Good News for Juvenile Justice Reformers, from the 2019 Legislative Session

03 April 2019 Written by  

Fans of juvenile justice reform have a lot to be happy about, with regards to the recently concluded legislative session.

Thanks to the hard work of many committed elected officials, reform-minded public administrators and community-based advocates, Utah kids are more likely, in the years ahead, to get positive early interventions in lieu of ineffective punishments. And, if early interventions don’t have the desired impact, kids who end up in juvenile court are more likely to have a defense attorney to help them navigate the legal process. 

In general, Utah is on a good path when it comes to improving outcomes for kids who might otherwise become involved in the juvenile justice system. Nearly three years ago, the state embarked on a rigorous analysis of that system, identifying barriers to youth success and inefficiencies that lead to poor outcomes and wasted tax dollars. You may recall that Voices for Utah Children and other community stakeholders worked together to highlight the racial disparities revealed by that analysis.

Those many months of work evaluating Utah's system, through the lens of national best practices and research on youth development, gave rise to HB239, a comprehensive legislative proposal that passed into law during the 2017 legislative session. We’ve been moving in the right direction since. 

Rep. Lowry Snow (R-Saint George) led the charge on HB239’s passage and implementation, and he continued his championship of reform during the 2019 session with both HB340, School Absenteeism & Truancy Amendments, and HB404, Juvenile Justice Reform Amendments

HB340 did not pass – but, according to the sponsor, that was never really the purpose; he wanted to kick off a conversation about alignment and best practices. The bill was a response to concerns and confusion among various school districts as to what constitutes “chronic absenteeism” and “truancy,” and what the appropriate administrative responses should be (especially after HB239 precluded schools from sending kids to juvenile court for this low-level school-based misconduct). Expect to see this effort return to the hill next year, with lots of input from district-level stakeholders, as well as juvenile delinquency experts. 

HB404 did pass, despite being introduced pretty late in the session. This bill made some minor statutory adjustments to keep HB239 implementation running smoothly. It also created a special account to ensure that all the tax dollars saved by NOT locking up kids who don’t need to be locked up (juvenile secure care costs Utah tens of thousands of dollars annually per child), is designated for early interventions that help kids avoid contact with the juvenile justice system. Essentially, HB404 aims to realize the “reinvestment” part of juvenile justice reinvestment.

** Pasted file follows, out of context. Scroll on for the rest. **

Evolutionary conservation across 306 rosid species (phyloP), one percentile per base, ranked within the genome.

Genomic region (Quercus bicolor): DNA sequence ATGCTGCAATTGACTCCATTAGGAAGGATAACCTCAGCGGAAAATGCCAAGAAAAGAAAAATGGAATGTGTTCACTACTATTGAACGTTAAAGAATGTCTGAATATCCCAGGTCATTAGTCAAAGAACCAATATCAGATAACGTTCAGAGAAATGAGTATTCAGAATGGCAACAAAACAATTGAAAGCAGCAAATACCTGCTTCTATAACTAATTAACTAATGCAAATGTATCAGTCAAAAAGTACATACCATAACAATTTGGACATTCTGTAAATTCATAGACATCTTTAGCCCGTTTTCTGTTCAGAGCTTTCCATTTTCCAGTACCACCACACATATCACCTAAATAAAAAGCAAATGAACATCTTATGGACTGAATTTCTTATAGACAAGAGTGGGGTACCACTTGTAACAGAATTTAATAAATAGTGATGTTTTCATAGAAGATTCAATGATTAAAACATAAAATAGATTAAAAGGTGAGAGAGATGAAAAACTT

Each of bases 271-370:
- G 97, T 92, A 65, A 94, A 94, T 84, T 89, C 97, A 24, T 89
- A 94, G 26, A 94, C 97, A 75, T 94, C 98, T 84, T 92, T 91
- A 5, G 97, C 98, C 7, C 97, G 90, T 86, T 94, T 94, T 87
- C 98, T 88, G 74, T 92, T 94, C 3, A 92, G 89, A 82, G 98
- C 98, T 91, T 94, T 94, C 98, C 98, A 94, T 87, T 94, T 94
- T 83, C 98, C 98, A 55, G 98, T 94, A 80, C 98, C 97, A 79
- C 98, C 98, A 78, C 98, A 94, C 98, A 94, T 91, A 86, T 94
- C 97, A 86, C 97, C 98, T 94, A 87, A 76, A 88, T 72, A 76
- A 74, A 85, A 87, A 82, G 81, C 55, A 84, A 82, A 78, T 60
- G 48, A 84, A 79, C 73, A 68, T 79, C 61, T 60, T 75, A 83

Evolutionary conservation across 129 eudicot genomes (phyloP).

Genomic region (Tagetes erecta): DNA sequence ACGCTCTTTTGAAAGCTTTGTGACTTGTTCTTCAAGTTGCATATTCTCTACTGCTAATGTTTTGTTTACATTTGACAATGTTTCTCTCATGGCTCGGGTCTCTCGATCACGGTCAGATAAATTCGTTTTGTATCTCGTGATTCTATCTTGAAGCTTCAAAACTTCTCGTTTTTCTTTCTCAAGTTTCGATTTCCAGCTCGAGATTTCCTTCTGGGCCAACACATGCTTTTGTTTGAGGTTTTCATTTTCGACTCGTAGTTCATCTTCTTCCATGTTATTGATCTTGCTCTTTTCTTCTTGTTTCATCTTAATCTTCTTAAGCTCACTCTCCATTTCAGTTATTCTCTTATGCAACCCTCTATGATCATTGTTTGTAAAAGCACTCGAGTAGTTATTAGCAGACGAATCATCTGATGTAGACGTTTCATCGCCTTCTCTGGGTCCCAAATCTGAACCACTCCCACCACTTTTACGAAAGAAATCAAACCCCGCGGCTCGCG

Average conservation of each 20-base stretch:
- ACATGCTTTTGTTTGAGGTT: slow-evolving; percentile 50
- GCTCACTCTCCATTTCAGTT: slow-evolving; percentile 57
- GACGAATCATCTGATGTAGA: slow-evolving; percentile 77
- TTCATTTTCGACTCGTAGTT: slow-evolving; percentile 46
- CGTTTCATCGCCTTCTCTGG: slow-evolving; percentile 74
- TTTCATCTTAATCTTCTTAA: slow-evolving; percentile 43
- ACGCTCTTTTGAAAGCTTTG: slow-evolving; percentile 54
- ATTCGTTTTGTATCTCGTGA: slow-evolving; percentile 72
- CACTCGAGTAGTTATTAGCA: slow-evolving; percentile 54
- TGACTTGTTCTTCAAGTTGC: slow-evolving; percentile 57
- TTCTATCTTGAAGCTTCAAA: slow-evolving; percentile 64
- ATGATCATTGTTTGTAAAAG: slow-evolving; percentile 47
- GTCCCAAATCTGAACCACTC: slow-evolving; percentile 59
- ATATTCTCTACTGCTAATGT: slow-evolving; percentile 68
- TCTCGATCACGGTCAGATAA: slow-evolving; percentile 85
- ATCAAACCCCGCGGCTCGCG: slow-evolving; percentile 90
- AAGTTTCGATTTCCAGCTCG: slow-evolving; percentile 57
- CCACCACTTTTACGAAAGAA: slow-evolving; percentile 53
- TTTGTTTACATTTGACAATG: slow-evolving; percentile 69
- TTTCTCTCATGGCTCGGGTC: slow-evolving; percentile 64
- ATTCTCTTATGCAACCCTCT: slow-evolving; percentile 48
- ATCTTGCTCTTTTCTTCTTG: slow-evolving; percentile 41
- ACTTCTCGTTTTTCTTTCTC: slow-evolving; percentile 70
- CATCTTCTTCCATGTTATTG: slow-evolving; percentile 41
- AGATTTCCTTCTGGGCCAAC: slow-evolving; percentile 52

Senator Todd Weiler (R-Woods Cross) was the floor sponsor of HB239, and continued his advocacy for reform in 2019, as well. Specifically, Sen. Weiler sponsored SB32, Indigent Defense Act Amendments, major provisions of which will work to ensure that young kids who appear in juvenile court have meaningful access to a defense attorney (he also co-sponsored HB404, with Rep. Snow).

Voices for Utah Children worked closely with S.J. Quinney College of Law at the University of Utah and the Utah Indigent Defense Commission to explore the issue of underrepresentation of young people in Utah’s juvenile courts. Our report, “And Justice For All Kids” confirmed that many young people – especially those in rural areas, those from non-English-speaking families and those from indigent families– experience unnecessary barriers to obtaining a defense attorney, who can help them navigate complex legal proceedings. SB32 will remove several of the most prominent barriers to legal access for these young people, which we fully expect will result in better outcomes - and fewer negative future implications for youthful misconduct – for those few Utah kids who require court intervention to put them on the right path. 

Anna comeAnna Thomass to Voices for Utah Children after spending nearly a decade with the ACLU of Utah, where she served in a variety of roles, from development and media relations to criminal justice reform advocacy and community outreach. Before joining the ACLU of Utah, Anna handled development and communications for Front Range Earth Force, a service-learning non-profit partnered with public school teachers in Denver, Colo. She also worked as community organizer for a grassroots environmental justice non-profit in Northeast Denver and served as an aide to U.S. Representative Diana DeGette of Colorado's First Congressional District. Anna is a Salt Lake City native, proud to claim West High School as her alma mater. She earned a BA in Journalism from the University of Denver, and an MPA from the University of Utah.